clock menu more-arrow no yes mobile

Filed under:

How do we measure the loss of Juninho for the LA Galaxy?

The LA Galaxy missed Juninho's presence when he left the pitch just after the hour mark with an injury. How can we use statistics to quantify what he was giving the team? What was the void that he left on the pitch?


One of the story lines from last night's 2-1 LA Galaxy defeat at the hands of Monterrey is that everything started to go south when Juninho went out with an injury an hour into the match.

Juninho was responsible for two interceptions, two clearances, and one blocked cross. Where he really shined was in winning the ball back, as he was responsible for eleven recoveries during his time on the pitch. That was 18% of the team's total recoveries.

It was Juninho who chipped the ball up to Jose Villarreal from an inbounds play that led to the Galaxy's goal. A.J. DeLaGarza was the player who inbounded the ball, then sprinted to catch up with the play and tap in Mike Magee's pass.

The Galaxy's first solid attempt on goal, a low percentage Mike Magee shot from outside the box, came from a Juninho recovery. Sean Franklin was dispossessed, but only as far as Juninho who calmly headed the ball to Marcelo Sarvas. Sarvas got the ball up to Robbie Keane who got the ball to Mike Magee for the shot.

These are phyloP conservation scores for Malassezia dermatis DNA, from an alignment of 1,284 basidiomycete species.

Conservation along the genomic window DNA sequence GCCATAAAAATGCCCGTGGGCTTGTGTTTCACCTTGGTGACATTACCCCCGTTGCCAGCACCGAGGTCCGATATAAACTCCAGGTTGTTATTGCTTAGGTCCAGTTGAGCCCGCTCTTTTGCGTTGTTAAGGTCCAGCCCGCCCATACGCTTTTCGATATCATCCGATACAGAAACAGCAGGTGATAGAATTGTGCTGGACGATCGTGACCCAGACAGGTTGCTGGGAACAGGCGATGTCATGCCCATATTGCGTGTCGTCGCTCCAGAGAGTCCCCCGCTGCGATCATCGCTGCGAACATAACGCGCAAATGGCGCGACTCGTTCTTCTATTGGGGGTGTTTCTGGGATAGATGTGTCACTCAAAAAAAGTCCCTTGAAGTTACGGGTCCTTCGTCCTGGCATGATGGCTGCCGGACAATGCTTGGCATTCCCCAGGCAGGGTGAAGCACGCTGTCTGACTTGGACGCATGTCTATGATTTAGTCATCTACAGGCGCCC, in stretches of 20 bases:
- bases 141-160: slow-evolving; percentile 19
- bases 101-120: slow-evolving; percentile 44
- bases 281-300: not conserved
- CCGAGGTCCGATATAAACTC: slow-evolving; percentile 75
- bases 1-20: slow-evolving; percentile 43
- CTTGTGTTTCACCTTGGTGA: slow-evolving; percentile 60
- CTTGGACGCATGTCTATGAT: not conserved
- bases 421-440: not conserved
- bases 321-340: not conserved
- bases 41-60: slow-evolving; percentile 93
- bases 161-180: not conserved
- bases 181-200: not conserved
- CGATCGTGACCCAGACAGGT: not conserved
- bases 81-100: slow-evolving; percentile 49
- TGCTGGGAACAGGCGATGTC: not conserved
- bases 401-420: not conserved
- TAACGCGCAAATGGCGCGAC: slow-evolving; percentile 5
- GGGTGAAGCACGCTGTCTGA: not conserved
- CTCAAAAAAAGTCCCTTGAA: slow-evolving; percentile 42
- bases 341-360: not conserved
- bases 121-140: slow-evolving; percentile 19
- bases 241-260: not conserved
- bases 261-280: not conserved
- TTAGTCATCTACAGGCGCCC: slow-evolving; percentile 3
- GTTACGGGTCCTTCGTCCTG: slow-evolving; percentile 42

LA's numbers before Juninho were quite fantastic, especially when it came to second change possessions; the kind of possessions recoveries create. Only three of Monterrey's clearances actually resulted in a change of possession in the sixty minutes while Juninho was on the pitch. His midfield play and his corner kicks were directly responsible for the Galaxy getting three shots on target.

Monterrey's passes per possession didn't go up any with Juninho out, averaging three each time they had the ball. The Galaxy were at about 2.5 on either side of the injury, so it wasn't much of a change their either.

What really changed for the Galaxy with Juninho's injury was the lack of creativity in the midfield. Juninho is able to see the flow of the game in a way that Michael Stephens can't, and the Galaxy missed his ability to kickstart a possession.